Typically, WOB is precisely controlled at the surface of the well bore to prevent over loading the drill bit 100. In experimental testing at the D.J. Basin in Colorado, crews have added about 5,000 more pounds of WOB than typical. The crews use a downhole mud motor in addition to a top-hole motor to turn the drill string. Since more WOB increases the depth-of-cut the WOB added will also increase the traction at the bit 100 which will increase the torque required to turn the bit 100. Too much torque can be harmful to the motors rotating the drill string. Surprisingly, the crews in Colorado discovered that the additional 5,000 pounds of WOB didn't significantly add much torque to their motors. This finding is consistent with the findings of a test conducted at the Catoosa Facility in Rogers County, Oklahoma, where the addition of 10,000 to 15,000 pounds of WOB didn't add the expected torque to their motors either. The minimal increase of torque on the motors is believed to be effected by the jack element 104. It is believed that as the WOB increases the jack element 104 jacks the bit 100 and then compressively fails the formation 400 in front of it by focusing the WOB to the small region in front of it and thereby weakens the rest of the formation 400 in the proximity of the working face 202. By jacking the bit 100, the depth of cut in limited, until the compressive failure of the formation 400 takes place, in which the formation 400 is weaker or softer and less torque is required to drill. It is believed that the shearing failure and the compressive failure of the formation 400 happen simultaneously.
As the cutters 102 along the inverted conical region 103 of the drill bit 100 remove portions of the formation 400 a conical profile 401 in the formation 400 may be formed. As the jack element 104 compressively fails the conical profile 401, the formation 400 may be pushed towards the cutters 102 of the conical portion 103 of the blades 101. Since cutting at the axis of rotation 105 is typically the least effective (where the cutter 102 velocity per rotation is the lowest) the present invention provides an effective structure and method for increasing the rate of penetration (ROP) at the axis of rotation. It is believed that it is easier to compressively fail and displace the conical profile 401 closer to its tip than at its base, since there is a smaller cross sectional area. If the jack element 104 extends too far, the cross sectional area of the conical profile 401 becomes larger, which may cause it to become too hard to effectively compressively fail and/or displace it. If the jack 104 extends beyond the leading most point 410 of the leading most cutter 402, the cross sectional area may become indefinitely large and extremely hard to displace. In some embodiments, the jack element 104 extends within 0.100 to 3 inches. In some embodiments, the jack element 104 extends within the cutting surface of cutter 403.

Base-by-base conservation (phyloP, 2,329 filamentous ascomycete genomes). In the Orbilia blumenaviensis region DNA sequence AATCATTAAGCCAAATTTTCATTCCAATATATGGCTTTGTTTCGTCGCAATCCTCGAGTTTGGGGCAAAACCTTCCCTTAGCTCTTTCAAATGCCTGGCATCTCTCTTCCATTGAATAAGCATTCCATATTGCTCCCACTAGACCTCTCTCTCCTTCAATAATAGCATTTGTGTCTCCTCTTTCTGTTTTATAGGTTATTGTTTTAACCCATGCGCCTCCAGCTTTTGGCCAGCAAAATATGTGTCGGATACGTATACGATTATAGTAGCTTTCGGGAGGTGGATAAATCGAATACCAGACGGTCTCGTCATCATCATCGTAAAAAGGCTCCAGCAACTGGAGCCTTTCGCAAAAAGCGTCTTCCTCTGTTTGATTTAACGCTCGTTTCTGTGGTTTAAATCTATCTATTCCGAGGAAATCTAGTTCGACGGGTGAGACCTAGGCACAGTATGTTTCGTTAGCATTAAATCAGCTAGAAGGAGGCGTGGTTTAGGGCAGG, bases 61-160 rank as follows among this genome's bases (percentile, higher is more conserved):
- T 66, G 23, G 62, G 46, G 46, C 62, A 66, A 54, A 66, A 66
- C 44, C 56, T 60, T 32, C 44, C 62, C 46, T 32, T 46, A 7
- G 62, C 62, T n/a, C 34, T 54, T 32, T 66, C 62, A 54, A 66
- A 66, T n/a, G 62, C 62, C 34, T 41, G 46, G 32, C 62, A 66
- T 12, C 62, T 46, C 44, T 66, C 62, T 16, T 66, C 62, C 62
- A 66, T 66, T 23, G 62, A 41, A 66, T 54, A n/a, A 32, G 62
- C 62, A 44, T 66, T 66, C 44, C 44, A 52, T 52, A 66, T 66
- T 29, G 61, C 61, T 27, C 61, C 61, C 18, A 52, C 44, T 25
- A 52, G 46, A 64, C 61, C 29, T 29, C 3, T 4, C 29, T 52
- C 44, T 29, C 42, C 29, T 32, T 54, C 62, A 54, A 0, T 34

As drilling advances, the jack element 104 is believed to stabilize the drill bit 100 as well. A long standing problem in the art is bit whirl, which is solved by the jack element 104 provided that the jack 104 extends beyond the cutting surface 210 of at least one of the cutters 1400 within the conical region 103. The leading most cutter 402 may be attached to the nose 204 of at least one of the blades, preferably the jack element 104 does not extend beyond the cutting surface of cutter 402. The trailing most cutter 403 within the conical region 103 may be the cutter 403 closest to the axis 105 of rotation. Preferably the distal end 106 of the jack element 104 extends beyond the trailing most point 415 of cutter 403. Surprisingly, if the jack element 104 does not extend beyond the trailing most point 415 of the trailing most cutter 403, it was found that the drill bit 100 was only as stable as the typical commercially available shear bits. During testing it was found in some situations that if the jack element 104 extended too far, it would be too weak to withstand radial forces produced from drilling or the jack element 104 would reduce the depth-of-cut per rotation greater than desired. In some embodiments, the jack element 104 extends within a region defined as the depth of cut 405 of at least one cutter, which may be the trailing most cutter 403.
One indication that stability is achieved by the jack element 104 is the reduction of wear on the gauge cutters 1401. In the test conducted at the Catoosa Facility in Rogers County, Oklahoma the present invention was used to drill a well of 780 ft in 6.24 hours through several formations including mostly sandstone and limestone. During this test it was found that there was little to no wear on any of the polycrystalline diamond cutters 1401 fixed to the gauge of the drill bit 100—which was not expected, especially since the gauge cutters 1401 were not leached and the gauge cutters 1401 had an aggressive diameter size of 13 mm, while the cutters 1400 in the conical region 103 had 19 mm cutters. It is believed that this reduced wear indicates that there was significantly reduced bit whirl and that the drill bit 100 of the present invention drilled a substantially straight hole. The tests conducted in Colorado also found that the gauge cutters 1401 no little or no wear.
Also shown in
Whereas the present invention has been described in particular relation to the drawings attached hereto, it should be understood that other and further modifications apart from those shown or suggested herein, may be made within the scope and spirit of the present invention.
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|Citing Patent||Filing date||Publication date||Applicant||Title|
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|U.S. Classification||175/385, 175/426, 175/404|
|Cooperative Classification||E21B10/62, E21B10/46, E21B10/43, E21B10/54|
|European Classification||E21B10/43, E21B10/62, E21B10/54, E21B10/46|
|Sep 25, 2006||AS||Assignment|
Owner name: HALL, DAVID R., MR., UTAH
Free format text: ASSIGNMENT OF ASSIGNORS INTEREST;ASSIGNORS:LEANY, FRANCIS, MR.;FOX, JOE, MR.;WILDE, TYSON J., MR.;REEL/FRAME:018299/0845;SIGNING DATES FROM 20060921 TO 20060925
|Oct 20, 2008||AS||Assignment|
Owner name: NOVADRILL, INC.,UTAH
Free format text: ASSIGNMENT OF ASSIGNORS INTEREST;ASSIGNOR:HALL, DAVID R.;REEL/FRAME:021701/0758
Effective date: 20080806
|Mar 10, 2010||AS||Assignment|
Owner name: SCHLUMBERGER TECHNOLOGY CORPORATION,TEXAS
Free format text: ASSIGNMENT OF ASSIGNORS INTEREST;ASSIGNOR:NOVADRILL, INC.;REEL/FRAME:024055/0378
Effective date: 20100121
Owner name: SCHLUMBERGER TECHNOLOGY CORPORATION, TEXAS